Barnardos recently highlighted the worrying drop in baby-adoptions to just 60 last year. This led to some debate about speeding up the system in recognition of the fact that once a child is four years they are pretty much past an adoptive sell-by date and, like convenience food, there may well be a greater appetite for something fresh rather than the aging, forgotten package discarded somewhere on the back of the supermarket shelf.
That’s certainly not surprising. It really does take a special kind of adoptive family, geared up, patient and able enough to take on an older child who may have been through years of problems at the hands of dysfunctional parents at home and/or poorly-functioning corporate parents in care.
Action can be taken about the drop in baby-adoptions. De-mystifying the process, speeding up assessments, constructing a big positive PR campaign about the benefits of adoption can all help towards encouraging those brilliant potential adoptive parents to step forward.
But what about that other statistic: that there’s been a 2% increase in children in care?
Since Baby P, it’s been widely accepted that local authorities are taking more care proceedings. The courts are clogged up as, despite efforts to prevent delay, cases are invariably long and complex often involving medical or other experts and a number of parties.
And the care order is just the start. Once that order is made, a local authority owes, by statute, a whole host of duties to the child it is then responsible for. Amongst other things, it must secure suitable accommodation, education, make health checks, consult with the child, hold reviews as well as provide for the child’s day to day needs. If the care population is going up and yet cash-strapped authorities are making cuts in vital services, it is difficult to understand how the local authorities will perform the functions they are legally obliged to discharge. It doesn’t need a complex algebraic calculation to work out that increasing kids with decreasing expenditure equals amplified disadvantage to a group of young people who are already facing more hardship than nearly any other group.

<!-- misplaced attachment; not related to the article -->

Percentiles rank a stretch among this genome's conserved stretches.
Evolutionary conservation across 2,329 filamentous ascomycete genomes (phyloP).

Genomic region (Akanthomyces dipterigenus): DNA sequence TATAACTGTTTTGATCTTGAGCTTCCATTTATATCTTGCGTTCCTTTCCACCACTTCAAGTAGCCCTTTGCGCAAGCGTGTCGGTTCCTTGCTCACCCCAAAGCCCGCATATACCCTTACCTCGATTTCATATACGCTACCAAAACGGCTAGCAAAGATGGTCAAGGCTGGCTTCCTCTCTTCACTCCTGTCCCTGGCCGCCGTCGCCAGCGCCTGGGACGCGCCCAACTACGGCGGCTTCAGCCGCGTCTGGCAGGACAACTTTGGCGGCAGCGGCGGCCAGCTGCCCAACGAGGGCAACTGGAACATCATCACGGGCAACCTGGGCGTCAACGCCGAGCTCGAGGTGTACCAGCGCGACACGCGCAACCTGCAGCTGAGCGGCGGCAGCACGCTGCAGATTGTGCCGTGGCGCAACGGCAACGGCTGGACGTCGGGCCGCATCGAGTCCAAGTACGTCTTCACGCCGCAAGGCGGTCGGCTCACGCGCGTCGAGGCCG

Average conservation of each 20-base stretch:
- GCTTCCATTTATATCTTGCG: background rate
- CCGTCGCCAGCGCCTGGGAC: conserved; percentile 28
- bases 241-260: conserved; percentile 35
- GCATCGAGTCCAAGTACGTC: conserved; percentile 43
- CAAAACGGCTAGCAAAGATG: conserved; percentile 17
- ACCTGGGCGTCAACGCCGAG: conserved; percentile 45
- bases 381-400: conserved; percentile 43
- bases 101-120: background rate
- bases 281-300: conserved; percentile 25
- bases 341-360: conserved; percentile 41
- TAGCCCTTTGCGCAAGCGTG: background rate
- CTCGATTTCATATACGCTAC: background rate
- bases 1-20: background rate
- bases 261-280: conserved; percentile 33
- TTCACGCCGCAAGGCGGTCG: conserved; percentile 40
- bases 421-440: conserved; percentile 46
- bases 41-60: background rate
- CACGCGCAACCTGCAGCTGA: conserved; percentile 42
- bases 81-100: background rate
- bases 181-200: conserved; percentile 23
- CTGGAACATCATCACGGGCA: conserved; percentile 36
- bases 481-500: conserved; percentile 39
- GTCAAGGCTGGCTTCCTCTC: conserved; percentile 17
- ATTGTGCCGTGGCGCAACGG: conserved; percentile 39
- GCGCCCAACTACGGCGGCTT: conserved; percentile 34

We all know the statistics about children in care. They are far less likely to achieve decent GCSE results often due to a messy and changing school life. More than half suffer mental health problems (as opposed to one in 10 of the general child population). Young women from a care background are three times more likely to become young mothers. Care leavers and children in care are disproportionately over-represented in our criminal justice system.
The funding that local authorities are given must be enough to ensure the children they are responsible for get everything they need. Never has this been more important than now. The slashing of legal aid is barbaric. Children and young people, who at best find it hard to access the law, are going to face even more barriers in seeking help when services are cut. The government needs to take pro-active steps to support our vulnerable children in care. We need to encourage more good quality adoptive parents and foster carers not just for the babies in our care system, but the teenagers too. Plus we need a legal system young people can use if systems fail.
Without all this, the increasing numbers of young people in care will be set up to fail. Is this better than growing up at home with a dysfunctional family? Would that family provide a better starting point in life than that given by an underfunded care system that is bursting at its seams? There are new questions to ask now. Perhaps we need new answers.
Author: Liz Fisher Frank
Liz Fisher-Frank is a solicitor, writer and children’s rights campaigner. She set up and ran the Lawyers for Young People project. Liz has considerable experience in working with young people in the care system – most recently as head of the legal unit at the Children’s Society – and that experience has formed the basis of her efforts to increase awareness of the problems some children do face. Liz writes about the barriers children and young people face in accessing the law. She also writes fiction for young adults.